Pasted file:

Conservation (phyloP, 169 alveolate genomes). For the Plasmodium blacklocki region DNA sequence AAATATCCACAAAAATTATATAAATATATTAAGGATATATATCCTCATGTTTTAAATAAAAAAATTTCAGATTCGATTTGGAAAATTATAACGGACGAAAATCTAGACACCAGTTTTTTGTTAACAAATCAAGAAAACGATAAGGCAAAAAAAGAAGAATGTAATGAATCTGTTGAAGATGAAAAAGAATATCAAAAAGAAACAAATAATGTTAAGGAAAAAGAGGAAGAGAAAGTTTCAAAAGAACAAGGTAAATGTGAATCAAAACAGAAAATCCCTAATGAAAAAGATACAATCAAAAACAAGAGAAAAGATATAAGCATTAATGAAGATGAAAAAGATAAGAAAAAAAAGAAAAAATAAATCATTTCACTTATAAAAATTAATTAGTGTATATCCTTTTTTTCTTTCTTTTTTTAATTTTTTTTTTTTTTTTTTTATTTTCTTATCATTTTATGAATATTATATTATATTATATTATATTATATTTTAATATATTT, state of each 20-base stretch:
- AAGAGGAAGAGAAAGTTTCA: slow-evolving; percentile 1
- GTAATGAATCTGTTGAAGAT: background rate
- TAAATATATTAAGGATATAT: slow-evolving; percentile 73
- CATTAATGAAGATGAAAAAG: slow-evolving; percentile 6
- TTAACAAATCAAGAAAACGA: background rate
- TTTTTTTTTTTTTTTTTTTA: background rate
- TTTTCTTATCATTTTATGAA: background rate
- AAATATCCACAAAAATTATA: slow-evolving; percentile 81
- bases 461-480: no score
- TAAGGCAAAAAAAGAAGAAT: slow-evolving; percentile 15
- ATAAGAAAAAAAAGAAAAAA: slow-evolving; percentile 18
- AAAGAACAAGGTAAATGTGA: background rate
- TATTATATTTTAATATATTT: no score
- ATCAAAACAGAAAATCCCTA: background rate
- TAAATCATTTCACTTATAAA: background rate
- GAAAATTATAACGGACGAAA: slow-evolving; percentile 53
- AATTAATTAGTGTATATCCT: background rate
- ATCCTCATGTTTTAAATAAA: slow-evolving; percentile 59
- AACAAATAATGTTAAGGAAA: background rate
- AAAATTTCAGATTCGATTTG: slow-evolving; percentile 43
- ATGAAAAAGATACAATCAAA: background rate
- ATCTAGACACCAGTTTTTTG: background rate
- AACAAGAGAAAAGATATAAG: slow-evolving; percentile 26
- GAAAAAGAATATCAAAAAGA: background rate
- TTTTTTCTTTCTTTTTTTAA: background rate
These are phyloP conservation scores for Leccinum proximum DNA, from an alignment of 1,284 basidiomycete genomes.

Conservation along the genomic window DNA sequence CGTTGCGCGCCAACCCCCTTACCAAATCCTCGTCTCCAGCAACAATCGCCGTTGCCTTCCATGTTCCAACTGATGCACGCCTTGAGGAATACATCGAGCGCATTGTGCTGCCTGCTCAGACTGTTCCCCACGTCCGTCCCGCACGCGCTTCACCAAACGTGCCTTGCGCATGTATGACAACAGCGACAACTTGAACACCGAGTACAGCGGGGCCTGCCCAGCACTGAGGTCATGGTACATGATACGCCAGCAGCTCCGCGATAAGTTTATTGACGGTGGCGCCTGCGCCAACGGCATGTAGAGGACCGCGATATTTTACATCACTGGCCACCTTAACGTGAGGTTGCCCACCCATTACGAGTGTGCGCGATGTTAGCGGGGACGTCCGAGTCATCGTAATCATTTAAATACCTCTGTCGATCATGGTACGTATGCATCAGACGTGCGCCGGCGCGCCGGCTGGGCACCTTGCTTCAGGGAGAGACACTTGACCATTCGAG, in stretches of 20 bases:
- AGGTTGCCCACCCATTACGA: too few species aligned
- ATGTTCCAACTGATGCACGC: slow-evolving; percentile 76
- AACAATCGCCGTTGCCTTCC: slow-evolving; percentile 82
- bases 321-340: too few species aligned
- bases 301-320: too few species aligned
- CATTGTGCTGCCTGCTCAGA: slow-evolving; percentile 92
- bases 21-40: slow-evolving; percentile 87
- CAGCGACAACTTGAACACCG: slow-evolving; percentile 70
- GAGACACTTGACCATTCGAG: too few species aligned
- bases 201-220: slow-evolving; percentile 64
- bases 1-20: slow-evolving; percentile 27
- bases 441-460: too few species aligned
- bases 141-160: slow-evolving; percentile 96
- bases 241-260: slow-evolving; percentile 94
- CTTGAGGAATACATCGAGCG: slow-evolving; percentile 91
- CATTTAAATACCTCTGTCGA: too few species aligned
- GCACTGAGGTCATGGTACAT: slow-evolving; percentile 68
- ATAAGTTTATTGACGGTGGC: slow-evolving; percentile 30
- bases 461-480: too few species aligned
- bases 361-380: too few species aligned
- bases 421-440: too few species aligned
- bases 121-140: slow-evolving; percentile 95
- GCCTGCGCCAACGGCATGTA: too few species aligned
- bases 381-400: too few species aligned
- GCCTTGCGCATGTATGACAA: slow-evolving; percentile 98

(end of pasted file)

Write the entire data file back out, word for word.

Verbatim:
Conservation (phyloP, 169 alveolate genomes). For the Plasmodium blacklocki region DNA sequence AAATATCCACAAAAATTATATAAATATATTAAGGATATATATCCTCATGTTTTAAATAAAAAAATTTCAGATTCGATTTGGAAAATTATAACGGACGAAAATCTAGACACCAGTTTTTTGTTAACAAATCAAGAAAACGATAAGGCAAAAAAAGAAGAATGTAATGAATCTGTTGAAGATGAAAAAGAATATCAAAAAGAAACAAATAATGTTAAGGAAAAAGAGGAAGAGAAAGTTTCAAAAGAACAAGGTAAATGTGAATCAAAACAGAAAATCCCTAATGAAAAAGATACAATCAAAAACAAGAGAAAAGATATAAGCATTAATGAAGATGAAAAAGATAAGAAAAAAAAGAAAAAATAAATCATTTCACTTATAAAAATTAATTAGTGTATATCCTTTTTTTCTTTCTTTTTTTAATTTTTTTTTTTTTTTTTTTATTTTCTTATCATTTTATGAATATTATATTATATTATATTATATTATATTTTAATATATTT, state of each 20-base stretch:
- AAGAGGAAGAGAAAGTTTCA: slow-evolving; percentile 1
- GTAATGAATCTGTTGAAGAT: background rate
- TAAATATATTAAGGATATAT: slow-evolving; percentile 73
- CATTAATGAAGATGAAAAAG: slow-evolving; percentile 6
- TTAACAAATCAAGAAAACGA: background rate
- TTTTTTTTTTTTTTTTTTTA: background rate
- TTTTCTTATCATTTTATGAA: background rate
- AAATATCCACAAAAATTATA: slow-evolving; percentile 81
- bases 461-480: no score
- TAAGGCAAAAAAAGAAGAAT: slow-evolving; percentile 15
- ATAAGAAAAAAAAGAAAAAA: slow-evolving; percentile 18
- AAAGAACAAGGTAAATGTGA: background rate
- TATTATATTTTAATATATTT: no score
- ATCAAAACAGAAAATCCCTA: background rate
- TAAATCATTTCACTTATAAA: background rate
- GAAAATTATAACGGACGAAA: slow-evolving; percentile 53
- AATTAATTAGTGTATATCCT: background rate
- ATCCTCATGTTTTAAATAAA: slow-evolving; percentile 59
- AACAAATAATGTTAAGGAAA: background rate
- AAAATTTCAGATTCGATTTG: slow-evolving; percentile 43
- ATGAAAAAGATACAATCAAA: background rate
- ATCTAGACACCAGTTTTTTG: background rate
- AACAAGAGAAAAGATATAAG: slow-evolving; percentile 26
- GAAAAAGAATATCAAAAAGA: background rate
- TTTTTTCTTTCTTTTTTTAA: background rate
These are phyloP conservation scores for Leccinum proximum DNA, from an alignment of 1,284 basidiomycete genomes.

Conservation along the genomic window DNA sequence CGTTGCGCGCCAACCCCCTTACCAAATCCTCGTCTCCAGCAACAATCGCCGTTGCCTTCCATGTTCCAACTGATGCACGCCTTGAGGAATACATCGAGCGCATTGTGCTGCCTGCTCAGACTGTTCCCCACGTCCGTCCCGCACGCGCTTCACCAAACGTGCCTTGCGCATGTATGACAACAGCGACAACTTGAACACCGAGTACAGCGGGGCCTGCCCAGCACTGAGGTCATGGTACATGATACGCCAGCAGCTCCGCGATAAGTTTATTGACGGTGGCGCCTGCGCCAACGGCATGTAGAGGACCGCGATATTTTACATCACTGGCCACCTTAACGTGAGGTTGCCCACCCATTACGAGTGTGCGCGATGTTAGCGGGGACGTCCGAGTCATCGTAATCATTTAAATACCTCTGTCGATCATGGTACGTATGCATCAGACGTGCGCCGGCGCGCCGGCTGGGCACCTTGCTTCAGGGAGAGACACTTGACCATTCGAG, in stretches of 20 bases:
- AGGTTGCCCACCCATTACGA: too few species aligned
- ATGTTCCAACTGATGCACGC: slow-evolving; percentile 76
- AACAATCGCCGTTGCCTTCC: slow-evolving; percentile 82
- bases 321-340: too few species aligned
- bases 301-320: too few species aligned
- CATTGTGCTGCCTGCTCAGA: slow-evolving; percentile 92
- bases 21-40: slow-evolving; percentile 87
- CAGCGACAACTTGAACACCG: slow-evolving; percentile 70
- GAGACACTTGACCATTCGAG: too few species aligned
- bases 201-220: slow-evolving; percentile 64
- bases 1-20: slow-evolving; percentile 27
- bases 441-460: too few species aligned
- bases 141-160: slow-evolving; percentile 96
- bases 241-260: slow-evolving; percentile 94
- CTTGAGGAATACATCGAGCG: slow-evolving; percentile 91
- CATTTAAATACCTCTGTCGA: too few species aligned
- GCACTGAGGTCATGGTACAT: slow-evolving; percentile 68
- ATAAGTTTATTGACGGTGGC: slow-evolving; percentile 30
- bases 461-480: too few species aligned
- bases 361-380: too few species aligned
- bases 421-440: too few species aligned
- bases 121-140: slow-evolving; percentile 95
- GCCTGCGCCAACGGCATGTA: too few species aligned
- bases 381-400: too few species aligned
- GCCTTGCGCATGTATGACAA: slow-evolving; percentile 98